The world of recruiting has come to a halt, as coaches are currently not allowed to meet with or host recruits during the coronavirus outbreak. Instead, coaches are only allowed to speak with recruits via text message, phone, and/or video chat mediums such as FaceTime and Skype.
For some schools, it’s a major punch in the gut, as many top tier programs are still scrambling to close out their 2020 recruiting classes with the few elite prospects still on the board. If not high school prospects, transfers and graduate transfers are not allowed to take visits to schools at this tine.
To take it a step further, coaches are unable to visit, host, or watch recruits in in the class of 2021 and future recruiting classes, setting them back in the evaluation process and in developing relationships with prospects and their families.
Luckily for John Calipari and the Kentucky basketball program, they put in the work last year to give themselves an early advantage over the competition in 2020 by signing six high-profile recruits in the fall.
Those signees? Five-star guards BJ Boston, Terrence Clarke, and Devin Askew, five-star forwards Isaiah Jackson and Lance Ware, and four-star forward Cam’Ron Fletcher.
“Thank goodness we’re ahead of the game,” Calipari in a mid-week videoconference with the media. “Fate, it wasn’t designed obviously, but we’re in pretty good shape and anything we add becomes, ‘All right, we have a chance with this or that.’”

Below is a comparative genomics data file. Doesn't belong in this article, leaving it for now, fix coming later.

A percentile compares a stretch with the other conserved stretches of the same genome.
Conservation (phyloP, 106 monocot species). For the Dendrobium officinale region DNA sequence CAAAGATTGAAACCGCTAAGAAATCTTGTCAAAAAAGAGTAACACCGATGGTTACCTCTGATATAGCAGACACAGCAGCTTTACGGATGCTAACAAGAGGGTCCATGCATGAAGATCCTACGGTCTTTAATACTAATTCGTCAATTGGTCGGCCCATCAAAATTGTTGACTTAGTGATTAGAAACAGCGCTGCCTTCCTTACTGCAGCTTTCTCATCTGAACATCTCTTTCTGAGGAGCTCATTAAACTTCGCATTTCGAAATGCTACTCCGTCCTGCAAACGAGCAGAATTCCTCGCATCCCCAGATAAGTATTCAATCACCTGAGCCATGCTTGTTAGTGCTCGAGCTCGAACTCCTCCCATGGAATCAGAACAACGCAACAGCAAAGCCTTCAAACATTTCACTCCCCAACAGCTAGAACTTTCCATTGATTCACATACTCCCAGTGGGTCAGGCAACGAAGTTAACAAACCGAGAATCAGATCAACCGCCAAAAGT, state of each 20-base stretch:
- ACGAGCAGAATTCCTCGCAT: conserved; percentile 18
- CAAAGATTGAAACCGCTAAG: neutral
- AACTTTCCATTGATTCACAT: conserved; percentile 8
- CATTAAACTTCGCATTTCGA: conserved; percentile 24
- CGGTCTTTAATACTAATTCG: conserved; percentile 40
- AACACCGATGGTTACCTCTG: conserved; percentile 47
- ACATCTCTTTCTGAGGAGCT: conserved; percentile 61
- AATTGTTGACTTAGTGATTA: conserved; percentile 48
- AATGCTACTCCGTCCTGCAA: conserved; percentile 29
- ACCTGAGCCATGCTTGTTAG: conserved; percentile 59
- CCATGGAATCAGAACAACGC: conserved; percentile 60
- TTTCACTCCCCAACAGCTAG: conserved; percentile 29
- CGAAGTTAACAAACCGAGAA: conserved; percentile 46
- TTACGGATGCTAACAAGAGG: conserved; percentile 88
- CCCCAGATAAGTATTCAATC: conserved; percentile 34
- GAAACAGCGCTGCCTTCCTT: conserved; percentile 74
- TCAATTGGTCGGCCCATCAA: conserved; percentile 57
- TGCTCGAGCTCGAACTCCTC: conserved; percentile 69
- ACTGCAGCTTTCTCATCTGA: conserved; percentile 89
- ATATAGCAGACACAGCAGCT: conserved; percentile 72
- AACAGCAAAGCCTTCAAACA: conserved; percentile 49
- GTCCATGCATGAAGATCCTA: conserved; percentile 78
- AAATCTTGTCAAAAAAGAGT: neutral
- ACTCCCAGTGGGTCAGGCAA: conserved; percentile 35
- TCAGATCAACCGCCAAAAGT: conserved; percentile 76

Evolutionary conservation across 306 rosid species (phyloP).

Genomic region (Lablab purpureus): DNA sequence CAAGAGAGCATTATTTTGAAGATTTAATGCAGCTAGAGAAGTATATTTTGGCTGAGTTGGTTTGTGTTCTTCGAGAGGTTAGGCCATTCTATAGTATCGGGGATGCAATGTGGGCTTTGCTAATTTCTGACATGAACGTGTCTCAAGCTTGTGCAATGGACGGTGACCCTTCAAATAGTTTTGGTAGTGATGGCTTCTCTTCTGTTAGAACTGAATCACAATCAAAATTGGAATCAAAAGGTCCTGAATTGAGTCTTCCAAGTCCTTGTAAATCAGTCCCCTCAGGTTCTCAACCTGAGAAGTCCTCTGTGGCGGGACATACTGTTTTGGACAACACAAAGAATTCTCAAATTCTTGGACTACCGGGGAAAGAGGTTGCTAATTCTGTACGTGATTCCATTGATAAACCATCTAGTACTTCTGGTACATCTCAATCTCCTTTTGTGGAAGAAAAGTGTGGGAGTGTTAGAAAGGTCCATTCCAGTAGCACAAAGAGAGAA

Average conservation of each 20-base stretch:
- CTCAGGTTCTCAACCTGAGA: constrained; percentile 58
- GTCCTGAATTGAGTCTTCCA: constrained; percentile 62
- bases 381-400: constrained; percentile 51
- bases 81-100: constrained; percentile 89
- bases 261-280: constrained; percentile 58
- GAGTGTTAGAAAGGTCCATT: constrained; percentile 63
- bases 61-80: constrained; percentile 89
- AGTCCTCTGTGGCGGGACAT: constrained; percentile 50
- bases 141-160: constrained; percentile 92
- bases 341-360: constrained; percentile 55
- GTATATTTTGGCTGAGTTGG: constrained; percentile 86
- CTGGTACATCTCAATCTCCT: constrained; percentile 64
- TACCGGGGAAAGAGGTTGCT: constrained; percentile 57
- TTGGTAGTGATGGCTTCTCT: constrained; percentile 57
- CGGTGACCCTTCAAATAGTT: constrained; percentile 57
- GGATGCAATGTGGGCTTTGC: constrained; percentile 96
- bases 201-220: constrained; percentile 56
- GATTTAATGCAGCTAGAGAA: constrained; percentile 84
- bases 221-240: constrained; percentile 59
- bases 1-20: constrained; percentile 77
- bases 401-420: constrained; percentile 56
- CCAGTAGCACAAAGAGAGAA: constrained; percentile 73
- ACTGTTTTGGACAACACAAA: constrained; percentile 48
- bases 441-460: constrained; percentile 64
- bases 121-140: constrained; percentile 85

Not only has Kentucky signed the No. 1 recruiting class in 2020, they’ve also built a strong foundation in 2021 and beyond, with UK establishing itself as the early leader for the likes of Jaden Hardy (2021), Paolo Banchero (2021), Brandon Huntley-Hatfield (2022, likely reclass to 2021), Skyy Clark (2022), and DJ Wagner (2023), among others.
If this break in recruiting continues into the summer – and it certainly seems we’re headed that direction – it’s actually a scenario Calipari prefers.
According to the Kentucky head coach, recruiting should take place in the spring, take a break during the summer, and then get rolling again in the fall and into the winter during high school basketball season.
“I think what may come out of this, reading tea leaves, which I’ve said since my UMass days, why are we recruiting in the summer? Why are we doing this?” Calipari asked. “Let’s recruit April, May. Let’s recruit some in September and then let’s do it during the school year. We get a chance to be with our own team. We get a chance to lead normal lives, like we are leading now. This is–I mean, it’s not normal, but being able to be home for three days, I mean four days, it’s crazy.”
Instead of spending thousands of dollars recruiting during the summer, Calipari sees a benefit in giving coaches an opportunity to build relationships with their own players during those months leading up to the college basketball season.
“So why are we spending all of this money for that when it may make recruiting a little more localized, which is not all bad?” Calipari asked. “‘Well, you may make mistakes.’ Well, they’re transferring without penalty now. So, they’ll transfer. Tell me. I don’t understand that money spent in June, July and August which if you go across the country and figure out how much that is, it’s a ridiculous number. Let’s just do stuff during the school year. Let’s do it in May. Let’s do it in September and then let’s get down to a more normal life for all coaches. That may come out of this when college presidents say, ‘Tell me why we need this summer now? Because we just went without it and everything’s OK.’ So, that may happen.”